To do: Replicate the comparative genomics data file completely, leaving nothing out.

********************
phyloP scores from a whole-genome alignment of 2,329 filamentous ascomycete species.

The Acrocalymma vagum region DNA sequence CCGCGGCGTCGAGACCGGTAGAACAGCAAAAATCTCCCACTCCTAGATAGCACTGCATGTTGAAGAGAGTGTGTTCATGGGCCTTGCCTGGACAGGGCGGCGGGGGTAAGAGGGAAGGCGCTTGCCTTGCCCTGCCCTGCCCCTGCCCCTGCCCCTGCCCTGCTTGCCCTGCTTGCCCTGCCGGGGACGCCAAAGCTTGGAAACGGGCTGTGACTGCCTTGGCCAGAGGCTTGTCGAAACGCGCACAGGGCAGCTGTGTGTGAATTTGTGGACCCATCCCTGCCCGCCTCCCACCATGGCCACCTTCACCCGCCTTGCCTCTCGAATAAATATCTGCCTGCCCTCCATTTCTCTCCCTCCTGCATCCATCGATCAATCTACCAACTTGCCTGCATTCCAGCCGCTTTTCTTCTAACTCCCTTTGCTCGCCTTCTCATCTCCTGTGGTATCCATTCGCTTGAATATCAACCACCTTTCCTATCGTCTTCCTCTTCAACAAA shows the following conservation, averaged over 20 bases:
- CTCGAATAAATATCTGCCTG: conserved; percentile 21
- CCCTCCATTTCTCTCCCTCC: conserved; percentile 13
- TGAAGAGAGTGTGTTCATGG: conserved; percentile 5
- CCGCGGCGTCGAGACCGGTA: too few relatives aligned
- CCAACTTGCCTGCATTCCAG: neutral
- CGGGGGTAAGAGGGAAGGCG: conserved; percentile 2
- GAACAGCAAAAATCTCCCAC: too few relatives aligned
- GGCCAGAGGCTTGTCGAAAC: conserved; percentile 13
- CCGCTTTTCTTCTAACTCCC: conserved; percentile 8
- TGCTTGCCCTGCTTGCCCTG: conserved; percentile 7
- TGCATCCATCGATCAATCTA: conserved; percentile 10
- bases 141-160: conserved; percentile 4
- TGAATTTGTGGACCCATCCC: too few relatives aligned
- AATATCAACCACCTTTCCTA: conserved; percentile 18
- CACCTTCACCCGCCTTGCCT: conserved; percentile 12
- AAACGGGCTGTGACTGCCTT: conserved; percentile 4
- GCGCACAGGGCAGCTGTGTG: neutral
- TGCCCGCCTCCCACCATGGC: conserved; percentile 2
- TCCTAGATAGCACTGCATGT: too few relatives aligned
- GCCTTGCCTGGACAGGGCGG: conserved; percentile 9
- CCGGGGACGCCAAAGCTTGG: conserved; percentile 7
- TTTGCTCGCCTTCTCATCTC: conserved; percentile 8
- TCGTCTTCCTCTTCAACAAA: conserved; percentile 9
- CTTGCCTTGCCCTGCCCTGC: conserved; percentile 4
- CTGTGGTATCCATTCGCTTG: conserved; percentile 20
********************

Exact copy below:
phyloP scores from a whole-genome alignment of 2,329 filamentous ascomycete species.

The Acrocalymma vagum region DNA sequence CCGCGGCGTCGAGACCGGTAGAACAGCAAAAATCTCCCACTCCTAGATAGCACTGCATGTTGAAGAGAGTGTGTTCATGGGCCTTGCCTGGACAGGGCGGCGGGGGTAAGAGGGAAGGCGCTTGCCTTGCCCTGCCCTGCCCCTGCCCCTGCCCCTGCCCTGCTTGCCCTGCTTGCCCTGCCGGGGACGCCAAAGCTTGGAAACGGGCTGTGACTGCCTTGGCCAGAGGCTTGTCGAAACGCGCACAGGGCAGCTGTGTGTGAATTTGTGGACCCATCCCTGCCCGCCTCCCACCATGGCCACCTTCACCCGCCTTGCCTCTCGAATAAATATCTGCCTGCCCTCCATTTCTCTCCCTCCTGCATCCATCGATCAATCTACCAACTTGCCTGCATTCCAGCCGCTTTTCTTCTAACTCCCTTTGCTCGCCTTCTCATCTCCTGTGGTATCCATTCGCTTGAATATCAACCACCTTTCCTATCGTCTTCCTCTTCAACAAA shows the following conservation, averaged over 20 bases:
- CTCGAATAAATATCTGCCTG: conserved; percentile 21
- CCCTCCATTTCTCTCCCTCC: conserved; percentile 13
- TGAAGAGAGTGTGTTCATGG: conserved; percentile 5
- CCGCGGCGTCGAGACCGGTA: too few relatives aligned
- CCAACTTGCCTGCATTCCAG: neutral
- CGGGGGTAAGAGGGAAGGCG: conserved; percentile 2
- GAACAGCAAAAATCTCCCAC: too few relatives aligned
- GGCCAGAGGCTTGTCGAAAC: conserved; percentile 13
- CCGCTTTTCTTCTAACTCCC: conserved; percentile 8
- TGCTTGCCCTGCTTGCCCTG: conserved; percentile 7
- TGCATCCATCGATCAATCTA: conserved; percentile 10
- bases 141-160: conserved; percentile 4
- TGAATTTGTGGACCCATCCC: too few relatives aligned
- AATATCAACCACCTTTCCTA: conserved; percentile 18
- CACCTTCACCCGCCTTGCCT: conserved; percentile 12
- AAACGGGCTGTGACTGCCTT: conserved; percentile 4
- GCGCACAGGGCAGCTGTGTG: neutral
- TGCCCGCCTCCCACCATGGC: conserved; percentile 2
- TCCTAGATAGCACTGCATGT: too few relatives aligned
- GCCTTGCCTGGACAGGGCGG: conserved; percentile 9
- CCGGGGACGCCAAAGCTTGG: conserved; percentile 7
- TTTGCTCGCCTTCTCATCTC: conserved; percentile 8
- TCGTCTTCCTCTTCAACAAA: conserved; percentile 9
- CTTGCCTTGCCCTGCCCTGC: conserved; percentile 4
- CTGTGGTATCCATTCGCTTG: conserved; percentile 20